Brokers who have had run-ins with their employers, regulators or customers might find themselves on a tighter leash. That could be the result of a proposal that the National Association of Securities Dealers announced Thursday.

The NASD is asking the public to comment on a proposal that would require brokerages to increase their scrutiny of brokers with a history of complaints. Specifically, the NASD wants heightened supervision of brokers who have had three or more customer complaints and arbitrations in the past five years, three or more regulatory actions or investigations and two or more internal reviews or terminations. Of the 663,000 brokers registered with the NASD, heightened security would currently apply to 4,165 brokers.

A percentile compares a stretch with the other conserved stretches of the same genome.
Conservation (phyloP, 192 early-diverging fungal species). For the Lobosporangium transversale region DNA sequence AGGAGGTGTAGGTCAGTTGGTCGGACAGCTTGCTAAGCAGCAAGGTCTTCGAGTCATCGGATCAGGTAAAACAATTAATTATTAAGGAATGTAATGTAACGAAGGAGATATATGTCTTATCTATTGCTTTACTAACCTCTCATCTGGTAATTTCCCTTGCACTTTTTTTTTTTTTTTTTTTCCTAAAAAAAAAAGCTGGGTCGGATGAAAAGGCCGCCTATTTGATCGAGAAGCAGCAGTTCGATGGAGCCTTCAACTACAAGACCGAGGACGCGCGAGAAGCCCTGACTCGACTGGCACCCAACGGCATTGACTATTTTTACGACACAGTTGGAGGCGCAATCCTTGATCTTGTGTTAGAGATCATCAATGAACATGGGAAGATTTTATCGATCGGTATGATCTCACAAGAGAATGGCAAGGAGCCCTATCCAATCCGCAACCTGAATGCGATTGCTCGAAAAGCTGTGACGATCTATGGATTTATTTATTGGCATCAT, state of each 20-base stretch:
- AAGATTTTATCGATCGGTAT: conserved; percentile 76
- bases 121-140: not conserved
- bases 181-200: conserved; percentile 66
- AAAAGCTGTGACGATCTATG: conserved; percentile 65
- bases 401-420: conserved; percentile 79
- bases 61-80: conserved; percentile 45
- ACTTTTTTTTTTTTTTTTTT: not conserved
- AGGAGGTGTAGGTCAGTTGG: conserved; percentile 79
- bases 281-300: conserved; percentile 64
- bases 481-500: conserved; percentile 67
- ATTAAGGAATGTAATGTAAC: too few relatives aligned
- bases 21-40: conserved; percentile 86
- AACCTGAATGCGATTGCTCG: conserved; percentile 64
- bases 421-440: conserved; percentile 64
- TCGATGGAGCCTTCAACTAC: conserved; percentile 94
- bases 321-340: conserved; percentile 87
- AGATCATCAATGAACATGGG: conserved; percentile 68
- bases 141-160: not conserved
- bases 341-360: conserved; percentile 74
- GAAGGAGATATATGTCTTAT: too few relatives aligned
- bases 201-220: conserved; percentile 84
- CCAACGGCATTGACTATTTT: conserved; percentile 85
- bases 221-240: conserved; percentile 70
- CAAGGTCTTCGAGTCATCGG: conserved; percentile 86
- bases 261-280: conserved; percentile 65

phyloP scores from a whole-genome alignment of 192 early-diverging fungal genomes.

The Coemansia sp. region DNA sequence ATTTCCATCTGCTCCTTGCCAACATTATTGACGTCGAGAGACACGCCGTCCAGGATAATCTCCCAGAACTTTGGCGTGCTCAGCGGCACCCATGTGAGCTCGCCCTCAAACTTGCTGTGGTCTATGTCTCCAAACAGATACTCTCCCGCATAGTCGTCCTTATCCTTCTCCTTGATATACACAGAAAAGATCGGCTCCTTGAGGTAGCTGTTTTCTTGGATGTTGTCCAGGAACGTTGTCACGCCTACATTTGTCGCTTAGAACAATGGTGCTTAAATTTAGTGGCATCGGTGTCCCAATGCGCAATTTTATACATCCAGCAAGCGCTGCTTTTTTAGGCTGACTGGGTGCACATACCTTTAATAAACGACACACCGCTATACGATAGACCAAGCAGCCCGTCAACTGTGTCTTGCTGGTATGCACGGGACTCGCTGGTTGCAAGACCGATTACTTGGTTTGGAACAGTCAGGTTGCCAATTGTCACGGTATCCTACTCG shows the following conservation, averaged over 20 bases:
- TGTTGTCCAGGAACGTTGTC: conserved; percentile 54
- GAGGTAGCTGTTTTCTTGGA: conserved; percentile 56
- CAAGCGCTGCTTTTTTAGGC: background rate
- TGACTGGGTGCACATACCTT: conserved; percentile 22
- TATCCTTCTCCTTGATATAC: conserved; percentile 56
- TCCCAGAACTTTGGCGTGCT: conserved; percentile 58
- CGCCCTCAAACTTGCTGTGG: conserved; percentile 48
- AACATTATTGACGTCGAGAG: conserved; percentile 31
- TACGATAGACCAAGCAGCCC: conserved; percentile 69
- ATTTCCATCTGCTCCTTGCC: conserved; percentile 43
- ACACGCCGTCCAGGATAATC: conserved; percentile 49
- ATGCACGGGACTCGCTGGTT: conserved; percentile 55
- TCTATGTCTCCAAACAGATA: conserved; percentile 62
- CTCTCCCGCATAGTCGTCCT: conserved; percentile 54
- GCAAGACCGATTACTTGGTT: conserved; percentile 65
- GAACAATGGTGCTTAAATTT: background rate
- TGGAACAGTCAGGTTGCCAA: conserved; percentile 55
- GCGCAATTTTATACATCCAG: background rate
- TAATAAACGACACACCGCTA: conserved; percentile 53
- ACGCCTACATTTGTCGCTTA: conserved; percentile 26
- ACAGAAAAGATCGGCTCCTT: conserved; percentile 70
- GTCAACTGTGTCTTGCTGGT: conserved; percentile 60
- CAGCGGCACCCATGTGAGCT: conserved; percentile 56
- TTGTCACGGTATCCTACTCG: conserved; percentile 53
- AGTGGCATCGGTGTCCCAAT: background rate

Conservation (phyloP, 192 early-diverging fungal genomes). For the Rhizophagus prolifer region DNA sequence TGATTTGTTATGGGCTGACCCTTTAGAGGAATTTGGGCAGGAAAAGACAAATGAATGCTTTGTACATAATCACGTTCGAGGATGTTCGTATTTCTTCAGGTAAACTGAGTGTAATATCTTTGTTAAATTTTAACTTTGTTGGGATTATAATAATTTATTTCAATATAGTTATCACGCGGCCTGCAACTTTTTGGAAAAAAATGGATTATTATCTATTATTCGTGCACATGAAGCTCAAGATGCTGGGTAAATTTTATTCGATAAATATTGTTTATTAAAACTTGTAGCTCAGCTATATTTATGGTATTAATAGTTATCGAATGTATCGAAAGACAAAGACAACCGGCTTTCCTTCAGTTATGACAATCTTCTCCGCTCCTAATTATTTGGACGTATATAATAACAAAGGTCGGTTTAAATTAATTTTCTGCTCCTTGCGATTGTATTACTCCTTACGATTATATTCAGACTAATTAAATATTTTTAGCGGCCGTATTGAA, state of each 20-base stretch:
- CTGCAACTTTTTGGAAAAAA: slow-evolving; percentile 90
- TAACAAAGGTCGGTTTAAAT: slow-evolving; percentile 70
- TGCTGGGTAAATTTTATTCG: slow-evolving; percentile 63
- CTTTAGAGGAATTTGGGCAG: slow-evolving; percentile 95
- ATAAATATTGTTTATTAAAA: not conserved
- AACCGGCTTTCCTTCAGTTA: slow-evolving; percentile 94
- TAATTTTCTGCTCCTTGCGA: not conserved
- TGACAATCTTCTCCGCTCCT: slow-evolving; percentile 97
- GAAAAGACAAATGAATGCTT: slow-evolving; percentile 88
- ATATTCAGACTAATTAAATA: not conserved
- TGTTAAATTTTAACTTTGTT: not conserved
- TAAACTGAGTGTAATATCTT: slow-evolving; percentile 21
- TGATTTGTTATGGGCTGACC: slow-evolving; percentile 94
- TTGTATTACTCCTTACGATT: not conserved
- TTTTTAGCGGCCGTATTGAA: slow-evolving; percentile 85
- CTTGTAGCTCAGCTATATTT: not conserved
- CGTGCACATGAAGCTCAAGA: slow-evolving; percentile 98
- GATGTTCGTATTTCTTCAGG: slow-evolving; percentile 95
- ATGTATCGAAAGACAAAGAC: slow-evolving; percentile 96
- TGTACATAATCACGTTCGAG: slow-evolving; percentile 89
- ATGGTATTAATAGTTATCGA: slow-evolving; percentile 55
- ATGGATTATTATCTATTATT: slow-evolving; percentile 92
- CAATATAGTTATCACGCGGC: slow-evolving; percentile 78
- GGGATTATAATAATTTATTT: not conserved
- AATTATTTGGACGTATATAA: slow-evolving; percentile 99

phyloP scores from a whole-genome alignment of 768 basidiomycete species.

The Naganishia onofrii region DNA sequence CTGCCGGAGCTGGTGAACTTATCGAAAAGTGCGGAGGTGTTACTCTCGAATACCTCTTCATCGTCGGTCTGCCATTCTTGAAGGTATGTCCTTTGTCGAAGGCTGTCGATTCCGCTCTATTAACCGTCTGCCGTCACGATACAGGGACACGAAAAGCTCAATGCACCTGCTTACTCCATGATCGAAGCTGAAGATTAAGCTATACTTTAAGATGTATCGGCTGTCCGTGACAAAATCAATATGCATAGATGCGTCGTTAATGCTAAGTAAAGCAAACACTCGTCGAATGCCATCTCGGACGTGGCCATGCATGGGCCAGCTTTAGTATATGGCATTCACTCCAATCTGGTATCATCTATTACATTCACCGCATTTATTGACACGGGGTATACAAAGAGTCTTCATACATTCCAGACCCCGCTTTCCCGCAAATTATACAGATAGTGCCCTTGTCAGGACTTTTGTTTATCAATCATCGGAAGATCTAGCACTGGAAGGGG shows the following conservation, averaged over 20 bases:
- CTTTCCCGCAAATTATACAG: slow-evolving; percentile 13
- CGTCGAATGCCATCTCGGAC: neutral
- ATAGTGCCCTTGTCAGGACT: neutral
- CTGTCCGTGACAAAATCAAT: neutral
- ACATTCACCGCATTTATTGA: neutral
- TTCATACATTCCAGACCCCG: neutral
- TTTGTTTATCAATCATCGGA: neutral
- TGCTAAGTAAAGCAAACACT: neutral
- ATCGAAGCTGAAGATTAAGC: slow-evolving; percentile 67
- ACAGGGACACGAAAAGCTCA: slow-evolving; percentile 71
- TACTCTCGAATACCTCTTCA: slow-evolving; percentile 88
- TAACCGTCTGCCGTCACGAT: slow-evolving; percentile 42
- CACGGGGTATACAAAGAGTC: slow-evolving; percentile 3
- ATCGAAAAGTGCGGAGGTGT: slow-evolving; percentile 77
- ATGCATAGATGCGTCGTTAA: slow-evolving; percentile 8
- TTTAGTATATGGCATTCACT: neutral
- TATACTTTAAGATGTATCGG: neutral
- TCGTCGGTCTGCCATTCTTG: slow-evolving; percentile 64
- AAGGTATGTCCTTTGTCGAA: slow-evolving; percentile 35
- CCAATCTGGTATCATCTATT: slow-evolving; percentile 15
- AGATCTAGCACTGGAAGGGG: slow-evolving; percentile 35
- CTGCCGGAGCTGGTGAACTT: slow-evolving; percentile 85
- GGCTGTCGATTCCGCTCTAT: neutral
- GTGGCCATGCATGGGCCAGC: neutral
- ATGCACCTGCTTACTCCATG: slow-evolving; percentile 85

"Investors face higher risk dealing with a broker who has a long regulatory record," said Robert R. Glauber, chairman and chief executive officer of the NASD. "Securities firms must respond to that risk with enhanced controls."

The NASD’s current proposal goes beyond its earlier guidelines on heightened scrutiny of brokers with questionable pasts. After the NASD’s board of governors considers public comment over the next 30 to 45 days, the Securities and Exchange Commission must approve any final rule change.

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